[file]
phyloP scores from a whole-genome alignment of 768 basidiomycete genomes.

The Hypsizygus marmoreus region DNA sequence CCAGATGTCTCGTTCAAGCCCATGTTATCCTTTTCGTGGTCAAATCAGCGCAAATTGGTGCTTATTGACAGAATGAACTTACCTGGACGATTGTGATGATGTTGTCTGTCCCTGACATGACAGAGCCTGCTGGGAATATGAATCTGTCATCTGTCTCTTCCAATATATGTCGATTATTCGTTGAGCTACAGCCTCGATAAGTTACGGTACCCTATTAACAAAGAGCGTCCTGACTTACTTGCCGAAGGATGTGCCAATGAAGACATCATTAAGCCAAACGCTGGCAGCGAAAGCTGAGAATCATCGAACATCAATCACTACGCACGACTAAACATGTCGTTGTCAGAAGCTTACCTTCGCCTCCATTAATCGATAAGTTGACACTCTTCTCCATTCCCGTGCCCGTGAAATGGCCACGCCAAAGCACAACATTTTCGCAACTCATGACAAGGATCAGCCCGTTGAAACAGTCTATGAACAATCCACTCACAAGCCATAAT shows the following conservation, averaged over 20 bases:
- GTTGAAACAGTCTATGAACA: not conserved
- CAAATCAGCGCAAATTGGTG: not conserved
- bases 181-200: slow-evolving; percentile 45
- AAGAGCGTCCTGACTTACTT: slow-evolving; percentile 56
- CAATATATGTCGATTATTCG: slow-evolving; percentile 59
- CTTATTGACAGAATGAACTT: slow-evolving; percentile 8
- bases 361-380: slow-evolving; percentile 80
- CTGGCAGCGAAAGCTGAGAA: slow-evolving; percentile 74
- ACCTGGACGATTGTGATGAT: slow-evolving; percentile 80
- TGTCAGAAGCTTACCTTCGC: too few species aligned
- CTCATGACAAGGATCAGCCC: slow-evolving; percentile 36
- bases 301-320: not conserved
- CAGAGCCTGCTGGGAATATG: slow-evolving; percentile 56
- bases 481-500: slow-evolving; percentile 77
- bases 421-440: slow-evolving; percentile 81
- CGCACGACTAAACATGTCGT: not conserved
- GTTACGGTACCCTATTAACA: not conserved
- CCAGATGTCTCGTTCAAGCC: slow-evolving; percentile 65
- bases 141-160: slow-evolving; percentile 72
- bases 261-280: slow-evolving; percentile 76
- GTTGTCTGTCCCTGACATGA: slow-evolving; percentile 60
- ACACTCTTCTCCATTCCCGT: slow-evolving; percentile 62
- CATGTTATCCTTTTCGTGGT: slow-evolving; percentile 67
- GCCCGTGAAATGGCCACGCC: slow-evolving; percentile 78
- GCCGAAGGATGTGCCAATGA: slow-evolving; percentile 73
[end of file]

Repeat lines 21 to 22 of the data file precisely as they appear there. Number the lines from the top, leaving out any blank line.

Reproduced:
- bases 141-160: slow-evolving; percentile 72
- bases 261-280: slow-evolving; percentile 76